How to Test SSD/HDD Health in Linux?

How to Test SSD/HDD Health in Linux
Test SSD/HDD Health in Linux

The health of your SSD (Solid State Drive) or HDD (Hard Disc Drive) is important for the overall performance and reliability of your system. Monitoring the health of your storage devices allows you to spot potential problems early and take the required steps to prevent data loss. In this post, we’ll look at various techniques for test SSD/HDD health in Linux and ensuring that your storage devices are in excellent condition.

Test SSD/HDD Health in Linux

Monitoring your storage devices with SMART (Self-Monitoring, Analysis, and Reporting Technology) is one of the most effective techniques to analyse their health. SMART has a number of features that provide detailed information about the present situation of your SSD or HDD. SMART monitoring requires the installation of SMART monitoring software on your Linux system.

To install the required packages, open a terminal and enter the following command:

sudo apt install smartmontools

Once the installation is complete, you can use the smartctl command-line utility to access SMART data.

The smartctl tool allows you to get precise information about the health of your SSD or HDD. Run the following command in the terminal to verify the health of a specific device:

$ sudo smartctl -a /dev/sdX
        or
$ sudo smartctl -t long -a /dev/sda

Use nvme-cli to Test SSD/HDD Health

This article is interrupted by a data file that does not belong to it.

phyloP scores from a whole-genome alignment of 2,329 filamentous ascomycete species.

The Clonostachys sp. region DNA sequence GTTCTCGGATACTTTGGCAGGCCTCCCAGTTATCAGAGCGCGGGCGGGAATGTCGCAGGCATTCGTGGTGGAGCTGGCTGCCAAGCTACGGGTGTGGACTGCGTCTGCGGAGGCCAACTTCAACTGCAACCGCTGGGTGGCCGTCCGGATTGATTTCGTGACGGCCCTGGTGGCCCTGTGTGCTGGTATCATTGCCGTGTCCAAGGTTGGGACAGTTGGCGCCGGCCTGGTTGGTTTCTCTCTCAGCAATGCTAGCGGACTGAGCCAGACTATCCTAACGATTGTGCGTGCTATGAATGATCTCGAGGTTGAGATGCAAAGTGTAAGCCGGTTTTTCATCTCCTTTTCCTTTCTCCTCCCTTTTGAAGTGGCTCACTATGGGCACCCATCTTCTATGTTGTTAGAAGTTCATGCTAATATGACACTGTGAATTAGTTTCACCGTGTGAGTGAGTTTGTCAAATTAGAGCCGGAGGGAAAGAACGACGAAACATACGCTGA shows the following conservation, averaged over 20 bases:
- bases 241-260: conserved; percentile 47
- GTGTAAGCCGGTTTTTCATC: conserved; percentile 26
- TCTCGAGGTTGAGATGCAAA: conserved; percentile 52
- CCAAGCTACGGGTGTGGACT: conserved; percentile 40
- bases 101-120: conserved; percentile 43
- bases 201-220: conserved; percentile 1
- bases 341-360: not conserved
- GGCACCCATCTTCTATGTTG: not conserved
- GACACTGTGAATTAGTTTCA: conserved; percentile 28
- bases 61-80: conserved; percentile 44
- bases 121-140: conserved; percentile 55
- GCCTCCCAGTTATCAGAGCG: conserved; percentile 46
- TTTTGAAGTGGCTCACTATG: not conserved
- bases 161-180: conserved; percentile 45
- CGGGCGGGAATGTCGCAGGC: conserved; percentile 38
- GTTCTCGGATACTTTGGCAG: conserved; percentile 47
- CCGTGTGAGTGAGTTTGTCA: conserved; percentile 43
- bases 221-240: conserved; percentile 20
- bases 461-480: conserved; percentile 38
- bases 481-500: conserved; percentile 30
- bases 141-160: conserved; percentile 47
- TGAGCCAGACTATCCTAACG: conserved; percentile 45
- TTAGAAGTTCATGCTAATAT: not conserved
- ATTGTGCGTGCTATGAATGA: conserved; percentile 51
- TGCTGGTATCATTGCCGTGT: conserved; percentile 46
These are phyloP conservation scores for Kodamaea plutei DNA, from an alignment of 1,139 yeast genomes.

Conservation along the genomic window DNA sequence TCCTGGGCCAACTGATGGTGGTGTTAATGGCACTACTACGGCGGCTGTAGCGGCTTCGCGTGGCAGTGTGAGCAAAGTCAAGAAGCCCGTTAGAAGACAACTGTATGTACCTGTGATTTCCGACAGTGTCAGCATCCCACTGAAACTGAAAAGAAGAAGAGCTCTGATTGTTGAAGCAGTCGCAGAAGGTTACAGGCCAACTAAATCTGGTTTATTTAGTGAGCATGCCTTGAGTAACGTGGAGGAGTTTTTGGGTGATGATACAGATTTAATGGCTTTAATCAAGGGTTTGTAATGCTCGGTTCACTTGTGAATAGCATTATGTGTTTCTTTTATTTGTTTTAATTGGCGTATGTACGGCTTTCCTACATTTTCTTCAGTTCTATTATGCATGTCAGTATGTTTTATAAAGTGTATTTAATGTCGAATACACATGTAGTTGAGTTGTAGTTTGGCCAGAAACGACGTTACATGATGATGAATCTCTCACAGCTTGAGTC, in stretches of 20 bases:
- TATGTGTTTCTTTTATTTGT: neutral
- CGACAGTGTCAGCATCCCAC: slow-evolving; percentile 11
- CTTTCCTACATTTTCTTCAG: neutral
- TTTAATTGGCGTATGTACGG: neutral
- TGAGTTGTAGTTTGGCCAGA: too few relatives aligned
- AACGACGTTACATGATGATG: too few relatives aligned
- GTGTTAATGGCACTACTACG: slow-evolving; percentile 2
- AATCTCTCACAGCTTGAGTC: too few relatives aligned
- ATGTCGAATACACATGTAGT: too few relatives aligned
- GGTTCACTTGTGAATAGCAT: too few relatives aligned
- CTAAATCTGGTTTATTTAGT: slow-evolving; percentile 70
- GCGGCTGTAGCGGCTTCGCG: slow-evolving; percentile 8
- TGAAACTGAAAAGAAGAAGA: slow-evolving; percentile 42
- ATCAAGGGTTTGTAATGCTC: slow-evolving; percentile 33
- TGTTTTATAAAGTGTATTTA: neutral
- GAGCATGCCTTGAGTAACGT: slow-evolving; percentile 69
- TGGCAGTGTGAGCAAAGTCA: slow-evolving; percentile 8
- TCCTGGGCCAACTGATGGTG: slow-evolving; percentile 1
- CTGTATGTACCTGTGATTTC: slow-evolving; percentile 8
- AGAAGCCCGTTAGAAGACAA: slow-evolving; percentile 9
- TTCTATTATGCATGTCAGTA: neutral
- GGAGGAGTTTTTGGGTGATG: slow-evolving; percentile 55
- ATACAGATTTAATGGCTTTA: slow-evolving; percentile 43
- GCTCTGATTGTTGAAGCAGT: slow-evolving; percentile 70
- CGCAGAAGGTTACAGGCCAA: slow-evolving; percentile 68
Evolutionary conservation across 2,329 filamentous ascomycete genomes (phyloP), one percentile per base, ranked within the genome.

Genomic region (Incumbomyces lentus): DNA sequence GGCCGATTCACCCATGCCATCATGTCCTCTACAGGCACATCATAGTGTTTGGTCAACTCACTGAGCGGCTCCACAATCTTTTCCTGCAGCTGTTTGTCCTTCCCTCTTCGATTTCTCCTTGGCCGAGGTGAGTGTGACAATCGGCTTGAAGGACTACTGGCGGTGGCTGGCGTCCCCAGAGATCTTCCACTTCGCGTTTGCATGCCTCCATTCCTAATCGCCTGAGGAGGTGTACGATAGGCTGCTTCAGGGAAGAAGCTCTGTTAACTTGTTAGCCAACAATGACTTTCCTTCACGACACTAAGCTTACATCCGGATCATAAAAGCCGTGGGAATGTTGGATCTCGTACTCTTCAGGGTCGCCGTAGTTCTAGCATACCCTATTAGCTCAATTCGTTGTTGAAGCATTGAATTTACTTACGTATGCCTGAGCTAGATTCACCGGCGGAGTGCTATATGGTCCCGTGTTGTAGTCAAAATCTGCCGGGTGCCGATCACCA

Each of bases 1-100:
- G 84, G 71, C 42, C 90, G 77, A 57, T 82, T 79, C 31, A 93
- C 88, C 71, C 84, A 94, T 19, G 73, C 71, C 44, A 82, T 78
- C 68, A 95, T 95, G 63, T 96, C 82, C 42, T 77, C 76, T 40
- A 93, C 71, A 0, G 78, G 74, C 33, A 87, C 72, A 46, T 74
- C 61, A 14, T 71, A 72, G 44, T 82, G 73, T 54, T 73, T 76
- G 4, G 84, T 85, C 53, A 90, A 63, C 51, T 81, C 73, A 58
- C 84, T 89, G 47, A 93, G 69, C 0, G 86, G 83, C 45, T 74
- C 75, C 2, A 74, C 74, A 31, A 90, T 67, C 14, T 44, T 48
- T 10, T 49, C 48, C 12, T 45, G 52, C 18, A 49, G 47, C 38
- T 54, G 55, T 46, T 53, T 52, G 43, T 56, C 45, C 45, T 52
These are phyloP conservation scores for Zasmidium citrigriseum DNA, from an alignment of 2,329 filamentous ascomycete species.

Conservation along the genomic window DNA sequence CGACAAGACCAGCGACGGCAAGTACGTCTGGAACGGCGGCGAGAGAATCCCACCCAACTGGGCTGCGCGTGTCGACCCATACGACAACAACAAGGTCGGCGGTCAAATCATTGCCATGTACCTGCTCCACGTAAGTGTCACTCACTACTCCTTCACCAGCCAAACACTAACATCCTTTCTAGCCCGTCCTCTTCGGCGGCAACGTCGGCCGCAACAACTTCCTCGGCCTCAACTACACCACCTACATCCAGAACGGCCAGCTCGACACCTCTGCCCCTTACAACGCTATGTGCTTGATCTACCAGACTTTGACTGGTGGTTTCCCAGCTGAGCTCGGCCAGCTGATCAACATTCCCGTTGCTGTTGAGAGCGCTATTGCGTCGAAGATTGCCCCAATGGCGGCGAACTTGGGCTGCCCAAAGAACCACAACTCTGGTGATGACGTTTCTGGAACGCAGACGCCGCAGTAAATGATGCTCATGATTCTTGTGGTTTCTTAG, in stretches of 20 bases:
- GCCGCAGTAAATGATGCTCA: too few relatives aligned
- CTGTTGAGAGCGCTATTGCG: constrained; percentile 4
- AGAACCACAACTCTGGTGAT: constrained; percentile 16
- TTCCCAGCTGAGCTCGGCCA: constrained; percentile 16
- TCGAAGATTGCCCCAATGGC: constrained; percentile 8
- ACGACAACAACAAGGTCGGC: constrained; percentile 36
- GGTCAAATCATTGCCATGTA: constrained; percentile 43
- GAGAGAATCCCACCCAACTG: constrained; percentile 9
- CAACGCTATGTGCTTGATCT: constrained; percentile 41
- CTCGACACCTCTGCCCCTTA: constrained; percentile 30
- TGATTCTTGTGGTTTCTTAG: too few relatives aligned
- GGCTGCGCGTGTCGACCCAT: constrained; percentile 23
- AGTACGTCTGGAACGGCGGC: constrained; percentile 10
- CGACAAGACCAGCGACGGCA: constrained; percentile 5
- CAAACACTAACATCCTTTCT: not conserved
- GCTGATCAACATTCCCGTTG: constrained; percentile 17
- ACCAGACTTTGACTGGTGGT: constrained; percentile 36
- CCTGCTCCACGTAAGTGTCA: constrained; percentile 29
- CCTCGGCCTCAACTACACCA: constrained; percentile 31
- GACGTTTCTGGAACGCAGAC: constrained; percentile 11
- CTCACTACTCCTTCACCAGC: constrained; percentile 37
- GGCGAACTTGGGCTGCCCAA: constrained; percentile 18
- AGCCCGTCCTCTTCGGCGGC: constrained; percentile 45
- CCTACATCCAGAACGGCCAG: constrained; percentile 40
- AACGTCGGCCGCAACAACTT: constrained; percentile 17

Another popular programme called “nvme-cli” can be used for checking the health of SSDs and HDDs. As the name implies, this is intended specifically for NVME-type SSDs. Use the following commands to install it:

$ sudo apt install nvme-cli               #Ubuntu/Debian
$ sudo dnf install nvme-cli                #Fedora

After you’ve learned the command, use it to check the SSD/HDD’s health:

  • The watch is used to continuously check the SMART log 
  • -n 1 instructs the watch command to monitor the SMART log every second
  • nvme is used to manage the NVMe devices
  • smart-log is used in conjunction with the nvme command to read the SMART logs. 
  • /dev/nvme0n1p is the drive being monitored
$ sudo watch -n 1 nvme smart-log /dev/nvme0n1p6
Test SSD/HDD Health in Linux

Users can see the percentage_used in the preceding figure, which is 3% (excellent health). If it exceeds 50%, you should be concerned and consider replacing the drive. Users can also view the “power_on_hours,” “unsafe_shutdowns,” and other statistics in the terminal.

How to View a List of Discs in Linux

On Linux, various tools are available to display the list of discs, including lsblk, df, fdisk, hwinfo, and many others. To view a list of discs, we use the lsblk command:

$ lsblk

The result shows the operating system disc partitions “sda1”, “sda2”, and “sda3”, and a system can have many hard drives.

GUI Tools for Disk Health Analysis

There are various graphical interface utilities for checking disc health available for Linux. GNOME Discs and GSmartControl are popular options for accessing SMART data and doing disc health diagnostics through a user-friendly interface.

sudo apt-get install gnome-disk-utility

For GSmartControl, run the following command:

sudo apt install gsmartcontrol

Once installed, you may access these tools from the application’s menu and visually examine disc health information.

Conclusion

Regularly testing the health of your SSD or HDD is important for ensuring the stability and reliability of your system. Using smart monitoring tools, doing disc benchmarking, file system checks, monitoring disc temperatures, and automating health checks will help you ensure that your storage devices are in good working order. To avoid data loss and to extend the life of your SSD or HDD, implement these best practises in your Linux system.

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Can Linux Be Hacked? Debunking the Myths and Facts

3 Way to Install Python on Ubuntu

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